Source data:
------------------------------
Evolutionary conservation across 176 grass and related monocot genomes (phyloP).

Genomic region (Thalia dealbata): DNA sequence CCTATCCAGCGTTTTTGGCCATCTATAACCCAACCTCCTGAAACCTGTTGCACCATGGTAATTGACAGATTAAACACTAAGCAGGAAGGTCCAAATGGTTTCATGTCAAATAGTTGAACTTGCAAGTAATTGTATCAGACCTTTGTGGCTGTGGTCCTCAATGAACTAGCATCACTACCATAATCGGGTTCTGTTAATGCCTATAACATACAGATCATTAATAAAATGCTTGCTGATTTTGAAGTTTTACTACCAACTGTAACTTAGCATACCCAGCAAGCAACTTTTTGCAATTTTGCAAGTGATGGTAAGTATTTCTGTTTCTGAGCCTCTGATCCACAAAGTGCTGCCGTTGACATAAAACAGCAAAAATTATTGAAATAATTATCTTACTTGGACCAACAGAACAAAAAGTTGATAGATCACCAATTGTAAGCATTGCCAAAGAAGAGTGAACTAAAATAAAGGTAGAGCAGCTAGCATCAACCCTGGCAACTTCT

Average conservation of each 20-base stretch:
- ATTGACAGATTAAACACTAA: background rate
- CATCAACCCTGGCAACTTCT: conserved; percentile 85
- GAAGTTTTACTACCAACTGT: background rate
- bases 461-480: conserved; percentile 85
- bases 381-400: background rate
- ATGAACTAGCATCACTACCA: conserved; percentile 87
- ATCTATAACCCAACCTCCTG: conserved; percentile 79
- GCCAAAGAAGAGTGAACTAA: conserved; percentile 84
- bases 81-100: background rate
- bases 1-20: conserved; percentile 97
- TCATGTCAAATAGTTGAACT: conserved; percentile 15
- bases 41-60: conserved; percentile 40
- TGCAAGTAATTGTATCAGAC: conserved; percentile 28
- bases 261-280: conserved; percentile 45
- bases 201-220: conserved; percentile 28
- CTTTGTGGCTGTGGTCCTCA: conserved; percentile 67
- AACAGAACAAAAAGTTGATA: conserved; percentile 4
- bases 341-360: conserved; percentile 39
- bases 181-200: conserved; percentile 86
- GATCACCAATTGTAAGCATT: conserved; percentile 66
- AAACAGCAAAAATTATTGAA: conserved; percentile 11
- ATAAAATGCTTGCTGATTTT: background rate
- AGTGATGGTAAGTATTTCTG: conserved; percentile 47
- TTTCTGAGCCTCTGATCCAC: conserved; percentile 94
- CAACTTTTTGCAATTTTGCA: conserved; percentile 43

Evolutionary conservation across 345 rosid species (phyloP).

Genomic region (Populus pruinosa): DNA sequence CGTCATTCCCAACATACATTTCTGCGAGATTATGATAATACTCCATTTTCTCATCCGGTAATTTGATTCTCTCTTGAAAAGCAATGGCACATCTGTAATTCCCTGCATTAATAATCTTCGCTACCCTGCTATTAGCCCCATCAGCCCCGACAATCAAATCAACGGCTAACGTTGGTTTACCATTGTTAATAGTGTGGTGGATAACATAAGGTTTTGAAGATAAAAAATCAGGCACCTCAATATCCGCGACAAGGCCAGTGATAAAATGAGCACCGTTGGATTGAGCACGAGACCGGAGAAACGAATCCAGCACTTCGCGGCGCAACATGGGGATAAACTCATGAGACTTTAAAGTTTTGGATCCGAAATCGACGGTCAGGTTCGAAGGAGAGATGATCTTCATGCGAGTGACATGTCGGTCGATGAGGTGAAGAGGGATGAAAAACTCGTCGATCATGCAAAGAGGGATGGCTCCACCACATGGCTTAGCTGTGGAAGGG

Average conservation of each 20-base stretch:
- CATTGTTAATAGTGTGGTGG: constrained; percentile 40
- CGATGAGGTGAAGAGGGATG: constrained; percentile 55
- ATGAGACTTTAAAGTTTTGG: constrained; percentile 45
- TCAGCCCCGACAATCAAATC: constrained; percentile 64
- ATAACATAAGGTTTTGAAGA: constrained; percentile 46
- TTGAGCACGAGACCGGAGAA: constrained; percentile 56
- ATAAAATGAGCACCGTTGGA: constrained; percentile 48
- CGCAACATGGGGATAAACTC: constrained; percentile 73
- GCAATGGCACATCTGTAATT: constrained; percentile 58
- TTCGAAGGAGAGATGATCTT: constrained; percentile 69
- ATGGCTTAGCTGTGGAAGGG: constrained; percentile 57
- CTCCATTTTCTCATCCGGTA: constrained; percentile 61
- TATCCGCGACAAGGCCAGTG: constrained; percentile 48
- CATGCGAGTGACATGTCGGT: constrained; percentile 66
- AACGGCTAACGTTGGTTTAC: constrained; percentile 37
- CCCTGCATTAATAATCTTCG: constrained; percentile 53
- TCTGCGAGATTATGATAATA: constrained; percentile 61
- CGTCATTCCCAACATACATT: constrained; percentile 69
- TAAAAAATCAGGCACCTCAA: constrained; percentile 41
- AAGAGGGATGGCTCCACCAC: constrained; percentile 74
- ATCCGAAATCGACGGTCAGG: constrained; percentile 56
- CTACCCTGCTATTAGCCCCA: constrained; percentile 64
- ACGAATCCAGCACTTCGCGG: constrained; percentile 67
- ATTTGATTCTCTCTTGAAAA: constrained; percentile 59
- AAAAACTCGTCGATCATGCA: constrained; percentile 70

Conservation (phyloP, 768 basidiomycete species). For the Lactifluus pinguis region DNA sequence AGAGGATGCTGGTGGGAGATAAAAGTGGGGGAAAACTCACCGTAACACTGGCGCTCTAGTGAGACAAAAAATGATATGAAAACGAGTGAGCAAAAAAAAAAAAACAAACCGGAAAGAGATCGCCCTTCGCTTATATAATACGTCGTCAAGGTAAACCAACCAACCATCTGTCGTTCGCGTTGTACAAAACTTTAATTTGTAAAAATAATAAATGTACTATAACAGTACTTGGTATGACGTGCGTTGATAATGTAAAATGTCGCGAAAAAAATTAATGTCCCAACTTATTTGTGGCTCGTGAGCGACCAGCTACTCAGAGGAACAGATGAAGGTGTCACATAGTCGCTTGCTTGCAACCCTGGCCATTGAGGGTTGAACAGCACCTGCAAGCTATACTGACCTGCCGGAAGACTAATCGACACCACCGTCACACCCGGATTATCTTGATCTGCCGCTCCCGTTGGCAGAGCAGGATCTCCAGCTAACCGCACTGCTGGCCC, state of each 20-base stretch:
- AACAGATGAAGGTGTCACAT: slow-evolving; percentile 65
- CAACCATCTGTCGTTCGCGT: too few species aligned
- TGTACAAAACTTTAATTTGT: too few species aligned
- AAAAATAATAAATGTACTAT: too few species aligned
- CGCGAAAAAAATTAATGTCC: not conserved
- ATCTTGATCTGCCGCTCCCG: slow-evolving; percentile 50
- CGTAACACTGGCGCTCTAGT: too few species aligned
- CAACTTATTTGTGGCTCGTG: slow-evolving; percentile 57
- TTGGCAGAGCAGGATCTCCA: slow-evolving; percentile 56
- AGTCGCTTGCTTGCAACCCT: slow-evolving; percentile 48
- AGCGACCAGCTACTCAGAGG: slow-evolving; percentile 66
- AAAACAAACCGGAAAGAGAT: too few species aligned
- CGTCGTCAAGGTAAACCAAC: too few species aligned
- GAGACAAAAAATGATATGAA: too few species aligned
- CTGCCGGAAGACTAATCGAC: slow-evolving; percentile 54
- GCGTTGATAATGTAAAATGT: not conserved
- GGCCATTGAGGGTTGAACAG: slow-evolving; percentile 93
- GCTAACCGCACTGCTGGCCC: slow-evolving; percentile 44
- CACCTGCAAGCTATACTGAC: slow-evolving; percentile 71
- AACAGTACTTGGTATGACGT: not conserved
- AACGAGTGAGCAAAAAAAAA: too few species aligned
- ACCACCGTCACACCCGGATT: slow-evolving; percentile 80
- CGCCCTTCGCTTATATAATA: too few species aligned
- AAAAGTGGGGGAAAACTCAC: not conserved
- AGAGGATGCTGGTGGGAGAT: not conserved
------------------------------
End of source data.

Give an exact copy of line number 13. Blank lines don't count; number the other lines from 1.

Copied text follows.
- bases 1-20: conserved; percentile 97